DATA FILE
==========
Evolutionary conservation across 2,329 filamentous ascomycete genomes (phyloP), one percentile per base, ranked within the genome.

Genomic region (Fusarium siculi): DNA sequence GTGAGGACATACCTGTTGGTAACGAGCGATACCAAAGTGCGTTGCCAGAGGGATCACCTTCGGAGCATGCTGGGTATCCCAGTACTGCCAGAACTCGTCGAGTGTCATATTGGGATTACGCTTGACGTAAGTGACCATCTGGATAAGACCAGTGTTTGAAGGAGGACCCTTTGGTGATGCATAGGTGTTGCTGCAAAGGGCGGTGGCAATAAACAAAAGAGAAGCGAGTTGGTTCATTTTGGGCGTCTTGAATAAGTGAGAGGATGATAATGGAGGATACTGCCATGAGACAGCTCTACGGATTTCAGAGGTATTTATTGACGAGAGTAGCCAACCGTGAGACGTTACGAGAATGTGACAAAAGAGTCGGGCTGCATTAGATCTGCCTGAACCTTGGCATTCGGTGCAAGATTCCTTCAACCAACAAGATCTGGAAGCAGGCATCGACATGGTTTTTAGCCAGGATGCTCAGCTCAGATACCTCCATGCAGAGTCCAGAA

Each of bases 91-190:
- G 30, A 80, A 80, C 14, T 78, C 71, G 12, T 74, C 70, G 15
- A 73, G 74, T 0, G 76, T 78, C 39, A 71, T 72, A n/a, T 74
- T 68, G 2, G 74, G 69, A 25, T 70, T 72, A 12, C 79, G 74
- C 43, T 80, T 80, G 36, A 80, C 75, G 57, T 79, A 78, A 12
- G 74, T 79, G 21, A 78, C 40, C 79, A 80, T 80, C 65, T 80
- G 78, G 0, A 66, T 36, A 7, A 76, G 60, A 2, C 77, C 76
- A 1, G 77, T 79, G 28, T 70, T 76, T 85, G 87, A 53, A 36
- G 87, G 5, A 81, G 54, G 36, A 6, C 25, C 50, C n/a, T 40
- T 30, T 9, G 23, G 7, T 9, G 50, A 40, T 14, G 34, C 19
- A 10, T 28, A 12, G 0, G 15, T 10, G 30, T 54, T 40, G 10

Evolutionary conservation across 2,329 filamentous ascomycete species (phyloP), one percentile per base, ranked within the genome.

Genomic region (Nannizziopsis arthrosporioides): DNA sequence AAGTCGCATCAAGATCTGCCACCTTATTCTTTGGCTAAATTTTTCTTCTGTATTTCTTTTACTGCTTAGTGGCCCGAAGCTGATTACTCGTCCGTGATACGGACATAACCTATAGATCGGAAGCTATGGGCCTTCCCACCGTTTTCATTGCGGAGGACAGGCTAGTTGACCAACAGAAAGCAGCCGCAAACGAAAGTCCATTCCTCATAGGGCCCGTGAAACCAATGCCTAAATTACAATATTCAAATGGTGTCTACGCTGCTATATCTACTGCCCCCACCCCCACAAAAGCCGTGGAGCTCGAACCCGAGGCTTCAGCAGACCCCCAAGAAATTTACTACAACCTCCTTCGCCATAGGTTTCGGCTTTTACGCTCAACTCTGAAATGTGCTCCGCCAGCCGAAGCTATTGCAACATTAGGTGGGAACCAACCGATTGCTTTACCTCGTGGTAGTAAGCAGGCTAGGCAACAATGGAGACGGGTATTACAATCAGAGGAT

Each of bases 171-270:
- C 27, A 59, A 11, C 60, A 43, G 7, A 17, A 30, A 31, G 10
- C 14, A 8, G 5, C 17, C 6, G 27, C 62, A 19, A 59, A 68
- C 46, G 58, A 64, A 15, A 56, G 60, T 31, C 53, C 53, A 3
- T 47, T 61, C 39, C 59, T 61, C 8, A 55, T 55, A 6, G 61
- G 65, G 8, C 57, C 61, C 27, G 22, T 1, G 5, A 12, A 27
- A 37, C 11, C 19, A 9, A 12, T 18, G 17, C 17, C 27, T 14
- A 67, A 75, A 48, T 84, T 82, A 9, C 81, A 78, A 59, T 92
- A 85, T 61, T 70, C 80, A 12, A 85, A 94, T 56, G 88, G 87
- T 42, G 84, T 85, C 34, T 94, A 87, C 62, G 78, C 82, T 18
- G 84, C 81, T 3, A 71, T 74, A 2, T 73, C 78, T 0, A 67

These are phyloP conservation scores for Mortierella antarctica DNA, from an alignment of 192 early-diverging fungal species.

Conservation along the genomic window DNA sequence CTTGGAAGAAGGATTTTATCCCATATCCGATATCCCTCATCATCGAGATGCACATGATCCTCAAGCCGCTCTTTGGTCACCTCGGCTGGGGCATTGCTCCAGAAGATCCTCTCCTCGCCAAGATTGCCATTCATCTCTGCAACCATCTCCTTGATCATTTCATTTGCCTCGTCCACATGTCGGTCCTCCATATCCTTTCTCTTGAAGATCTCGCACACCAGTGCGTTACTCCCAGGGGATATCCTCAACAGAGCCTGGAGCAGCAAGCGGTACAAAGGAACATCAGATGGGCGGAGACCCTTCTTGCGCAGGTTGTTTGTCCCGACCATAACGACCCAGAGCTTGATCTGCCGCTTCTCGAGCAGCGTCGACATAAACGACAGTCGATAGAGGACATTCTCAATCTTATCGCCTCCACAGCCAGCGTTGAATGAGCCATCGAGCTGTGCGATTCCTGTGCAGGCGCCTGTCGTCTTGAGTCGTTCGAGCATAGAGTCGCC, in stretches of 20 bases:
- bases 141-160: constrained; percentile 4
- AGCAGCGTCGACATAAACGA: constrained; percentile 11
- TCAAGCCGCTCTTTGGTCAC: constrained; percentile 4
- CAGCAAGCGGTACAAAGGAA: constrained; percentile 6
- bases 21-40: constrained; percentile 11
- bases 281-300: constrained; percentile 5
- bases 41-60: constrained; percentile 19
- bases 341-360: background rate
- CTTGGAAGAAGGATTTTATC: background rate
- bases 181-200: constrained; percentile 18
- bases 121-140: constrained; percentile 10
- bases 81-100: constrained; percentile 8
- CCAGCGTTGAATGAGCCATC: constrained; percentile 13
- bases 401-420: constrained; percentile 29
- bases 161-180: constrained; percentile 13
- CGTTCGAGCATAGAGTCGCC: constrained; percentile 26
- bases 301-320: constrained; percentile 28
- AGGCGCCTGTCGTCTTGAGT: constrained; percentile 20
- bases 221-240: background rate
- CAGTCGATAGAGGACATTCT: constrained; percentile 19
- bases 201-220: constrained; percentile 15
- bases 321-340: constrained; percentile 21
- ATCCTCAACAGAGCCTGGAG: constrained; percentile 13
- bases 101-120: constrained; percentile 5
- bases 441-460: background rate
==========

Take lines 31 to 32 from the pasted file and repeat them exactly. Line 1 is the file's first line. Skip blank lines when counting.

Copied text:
- TCAAGCCGCTCTTTGGTCAC: constrained; percentile 4
- CAGCAAGCGGTACAAAGGAA: constrained; percentile 6